(Reuters) - Swiss drugmaker Roche Holding AG ROG.S said on Thursday it would buy the rest of U.S. cancer data company Flatiron Health for $1.9 billion to speed development of cancer medicines and support its efforts to price them based on how well they work.
Privately held Flatiron, backed by Alphabet Inc GOOGL.O, taps into data on individual cancer cases to help doctors select promising approaches for their patients.
It also stores billing data, doctors' notes and related information. (bit.ly/2EL5OKg)
Roche currently owns 12.6 percent of Flatiron.
In 2016, Roche led a $175 million investment into Flatiron, in part to help the Swiss company harness the deluge of still-underutilized data collected from cancer patients with the New York City-based company’s products.
Roche has said Flatiron algorithms will improve not only its research and trials, but also buttress its arguments during head-to-head price talks with payers as new combinations of its expensive therapies hit the market. (reut.rs/2o9x6iY)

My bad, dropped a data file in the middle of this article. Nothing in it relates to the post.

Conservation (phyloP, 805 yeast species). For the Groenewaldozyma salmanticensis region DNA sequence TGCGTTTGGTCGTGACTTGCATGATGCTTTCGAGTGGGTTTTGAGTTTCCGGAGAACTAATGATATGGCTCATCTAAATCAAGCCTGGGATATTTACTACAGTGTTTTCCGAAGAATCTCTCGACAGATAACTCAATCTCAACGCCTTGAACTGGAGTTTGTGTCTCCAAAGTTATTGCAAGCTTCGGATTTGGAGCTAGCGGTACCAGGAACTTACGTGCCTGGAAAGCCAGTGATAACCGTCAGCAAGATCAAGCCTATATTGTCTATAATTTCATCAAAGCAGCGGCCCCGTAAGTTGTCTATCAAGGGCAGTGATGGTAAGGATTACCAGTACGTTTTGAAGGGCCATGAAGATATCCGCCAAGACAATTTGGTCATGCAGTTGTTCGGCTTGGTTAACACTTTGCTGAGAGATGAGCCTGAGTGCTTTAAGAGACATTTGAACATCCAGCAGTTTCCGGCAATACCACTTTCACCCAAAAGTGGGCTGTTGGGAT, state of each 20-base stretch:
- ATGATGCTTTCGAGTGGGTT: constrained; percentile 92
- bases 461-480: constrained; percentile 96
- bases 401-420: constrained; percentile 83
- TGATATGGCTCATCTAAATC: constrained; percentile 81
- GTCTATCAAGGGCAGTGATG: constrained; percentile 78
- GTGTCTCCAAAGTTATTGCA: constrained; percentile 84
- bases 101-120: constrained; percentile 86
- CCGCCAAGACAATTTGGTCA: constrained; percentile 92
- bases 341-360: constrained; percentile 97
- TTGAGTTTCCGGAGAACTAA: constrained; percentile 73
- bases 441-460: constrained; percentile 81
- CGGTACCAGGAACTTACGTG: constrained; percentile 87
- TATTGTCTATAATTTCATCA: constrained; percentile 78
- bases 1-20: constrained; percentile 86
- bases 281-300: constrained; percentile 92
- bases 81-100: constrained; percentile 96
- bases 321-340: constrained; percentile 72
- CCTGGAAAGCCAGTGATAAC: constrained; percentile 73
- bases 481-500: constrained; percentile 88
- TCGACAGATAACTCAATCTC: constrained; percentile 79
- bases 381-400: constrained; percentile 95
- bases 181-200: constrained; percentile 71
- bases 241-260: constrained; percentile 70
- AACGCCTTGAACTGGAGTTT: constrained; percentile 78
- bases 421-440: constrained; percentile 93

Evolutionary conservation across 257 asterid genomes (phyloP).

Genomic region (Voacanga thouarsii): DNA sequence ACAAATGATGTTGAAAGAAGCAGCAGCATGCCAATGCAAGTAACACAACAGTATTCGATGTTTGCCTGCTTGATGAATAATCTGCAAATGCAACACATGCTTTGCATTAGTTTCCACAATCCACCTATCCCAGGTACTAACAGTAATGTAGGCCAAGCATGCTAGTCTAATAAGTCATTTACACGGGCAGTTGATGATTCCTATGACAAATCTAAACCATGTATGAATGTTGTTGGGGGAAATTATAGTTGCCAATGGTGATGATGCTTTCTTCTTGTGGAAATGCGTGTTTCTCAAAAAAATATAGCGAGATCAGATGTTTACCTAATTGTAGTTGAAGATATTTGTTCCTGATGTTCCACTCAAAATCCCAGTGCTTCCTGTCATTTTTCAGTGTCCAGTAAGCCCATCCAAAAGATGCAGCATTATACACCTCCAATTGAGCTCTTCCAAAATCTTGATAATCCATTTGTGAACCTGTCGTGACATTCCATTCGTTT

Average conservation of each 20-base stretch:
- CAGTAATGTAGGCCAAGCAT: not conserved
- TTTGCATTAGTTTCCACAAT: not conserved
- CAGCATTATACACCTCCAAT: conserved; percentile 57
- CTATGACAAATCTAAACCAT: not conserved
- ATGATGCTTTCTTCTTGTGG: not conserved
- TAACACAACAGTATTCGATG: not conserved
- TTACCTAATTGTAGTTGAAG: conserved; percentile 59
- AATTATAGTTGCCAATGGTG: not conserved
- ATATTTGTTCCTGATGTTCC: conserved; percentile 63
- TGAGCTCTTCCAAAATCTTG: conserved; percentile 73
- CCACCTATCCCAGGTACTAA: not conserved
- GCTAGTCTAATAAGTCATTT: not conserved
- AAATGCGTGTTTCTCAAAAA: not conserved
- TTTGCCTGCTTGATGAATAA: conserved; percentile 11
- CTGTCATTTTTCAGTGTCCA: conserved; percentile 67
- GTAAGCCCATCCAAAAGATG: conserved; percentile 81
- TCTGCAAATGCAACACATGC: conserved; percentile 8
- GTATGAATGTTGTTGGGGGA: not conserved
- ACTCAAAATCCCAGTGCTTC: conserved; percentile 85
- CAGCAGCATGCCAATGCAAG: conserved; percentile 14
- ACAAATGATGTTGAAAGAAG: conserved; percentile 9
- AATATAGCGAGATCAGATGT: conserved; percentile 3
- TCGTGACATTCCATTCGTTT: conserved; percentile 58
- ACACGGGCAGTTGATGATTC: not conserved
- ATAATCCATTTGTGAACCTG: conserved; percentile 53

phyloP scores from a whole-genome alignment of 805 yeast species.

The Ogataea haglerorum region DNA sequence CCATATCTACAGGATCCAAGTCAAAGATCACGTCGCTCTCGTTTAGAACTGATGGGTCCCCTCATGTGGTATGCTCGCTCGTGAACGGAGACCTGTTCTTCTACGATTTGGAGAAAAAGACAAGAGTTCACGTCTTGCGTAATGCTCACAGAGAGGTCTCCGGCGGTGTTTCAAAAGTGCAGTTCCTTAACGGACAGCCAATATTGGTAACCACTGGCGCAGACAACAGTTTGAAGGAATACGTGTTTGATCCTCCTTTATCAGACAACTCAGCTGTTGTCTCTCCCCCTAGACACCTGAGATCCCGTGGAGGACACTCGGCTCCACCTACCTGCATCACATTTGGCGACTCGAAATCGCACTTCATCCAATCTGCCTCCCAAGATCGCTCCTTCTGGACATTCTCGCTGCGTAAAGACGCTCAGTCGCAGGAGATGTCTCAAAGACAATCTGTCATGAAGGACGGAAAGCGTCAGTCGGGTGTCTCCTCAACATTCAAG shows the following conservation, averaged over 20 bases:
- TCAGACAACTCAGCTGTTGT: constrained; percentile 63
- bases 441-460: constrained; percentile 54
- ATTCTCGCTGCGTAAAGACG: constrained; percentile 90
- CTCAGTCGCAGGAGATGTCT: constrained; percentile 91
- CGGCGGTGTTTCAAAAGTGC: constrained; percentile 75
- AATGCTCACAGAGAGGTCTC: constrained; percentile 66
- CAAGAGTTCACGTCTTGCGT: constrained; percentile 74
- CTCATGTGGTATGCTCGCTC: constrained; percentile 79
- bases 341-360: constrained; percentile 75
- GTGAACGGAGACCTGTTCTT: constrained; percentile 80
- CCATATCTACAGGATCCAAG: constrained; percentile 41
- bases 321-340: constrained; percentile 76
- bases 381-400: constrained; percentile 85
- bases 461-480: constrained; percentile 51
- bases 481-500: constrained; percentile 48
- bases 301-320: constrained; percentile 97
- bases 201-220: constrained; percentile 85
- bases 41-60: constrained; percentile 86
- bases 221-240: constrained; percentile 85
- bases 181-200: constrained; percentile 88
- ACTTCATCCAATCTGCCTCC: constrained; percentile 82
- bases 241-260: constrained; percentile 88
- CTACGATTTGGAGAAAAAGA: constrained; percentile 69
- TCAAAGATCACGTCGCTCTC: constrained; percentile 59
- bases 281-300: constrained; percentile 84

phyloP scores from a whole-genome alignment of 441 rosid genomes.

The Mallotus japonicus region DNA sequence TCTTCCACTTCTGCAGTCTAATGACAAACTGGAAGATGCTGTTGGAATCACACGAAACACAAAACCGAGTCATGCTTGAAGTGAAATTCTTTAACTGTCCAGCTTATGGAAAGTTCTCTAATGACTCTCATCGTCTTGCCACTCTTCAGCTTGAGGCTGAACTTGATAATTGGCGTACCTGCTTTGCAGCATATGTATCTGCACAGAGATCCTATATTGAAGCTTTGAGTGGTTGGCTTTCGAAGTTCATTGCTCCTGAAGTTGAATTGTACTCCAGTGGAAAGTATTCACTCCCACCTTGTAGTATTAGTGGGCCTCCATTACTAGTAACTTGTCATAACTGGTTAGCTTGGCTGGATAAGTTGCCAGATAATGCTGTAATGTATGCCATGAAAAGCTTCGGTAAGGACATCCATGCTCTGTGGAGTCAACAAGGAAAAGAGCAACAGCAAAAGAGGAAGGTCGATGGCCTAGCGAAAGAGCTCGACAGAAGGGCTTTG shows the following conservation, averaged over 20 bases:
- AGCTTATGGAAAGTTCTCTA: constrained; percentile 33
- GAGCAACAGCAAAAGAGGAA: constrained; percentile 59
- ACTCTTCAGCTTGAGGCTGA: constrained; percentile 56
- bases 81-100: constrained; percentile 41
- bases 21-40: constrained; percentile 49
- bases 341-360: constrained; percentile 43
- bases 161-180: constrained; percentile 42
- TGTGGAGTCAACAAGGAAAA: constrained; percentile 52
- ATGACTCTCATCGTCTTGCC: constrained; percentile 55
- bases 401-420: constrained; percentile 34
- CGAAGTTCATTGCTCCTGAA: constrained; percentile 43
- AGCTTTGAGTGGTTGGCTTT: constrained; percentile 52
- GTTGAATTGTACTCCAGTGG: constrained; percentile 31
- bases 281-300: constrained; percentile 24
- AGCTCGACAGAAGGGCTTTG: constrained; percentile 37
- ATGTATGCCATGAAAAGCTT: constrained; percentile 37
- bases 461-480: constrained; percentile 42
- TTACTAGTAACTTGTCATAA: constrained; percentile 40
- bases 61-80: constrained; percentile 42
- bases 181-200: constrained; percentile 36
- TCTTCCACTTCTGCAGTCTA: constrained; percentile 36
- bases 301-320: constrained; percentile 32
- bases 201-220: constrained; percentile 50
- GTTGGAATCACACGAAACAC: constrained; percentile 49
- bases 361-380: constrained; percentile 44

“It gives us better insights into the potential for our products,” Roche’s head of pricing Jens Grueger told Reuters in a 2016 interview.
“But it also creates flexibility in how we can create value contracts in the future.”
Roche has made a number of bolt-on acquisitions in recent months, including in December when it said it would buy U.S. cancer drug specialist Ignyta Inc for $1.7 billion in a deal to broaden its oncology portfolio.
In 2014, Google Ventures led a $130 million investment in Flatiron as healthcare had become a hot area for venture capital, especially companies related to health, data and software. (reut.rs/2CnuZxb)
Roche and Flatiron expect the deal to close in the first half of 2018, after which the latter will continue its operations as a separate entity.
Allen & Company LLC is the financial adviser to Flatiron Health and Wilson Sonsini Goodrich & Rosati is its legal counsel. Davis Polk & Wardwell LLP is acting as legal counsel to Roche.
Reporting by Akankshita Mukhopadhyay in Bengaluru and John Miller in Zurich; Editing by Arun Koyyur and Lisa Shumaker
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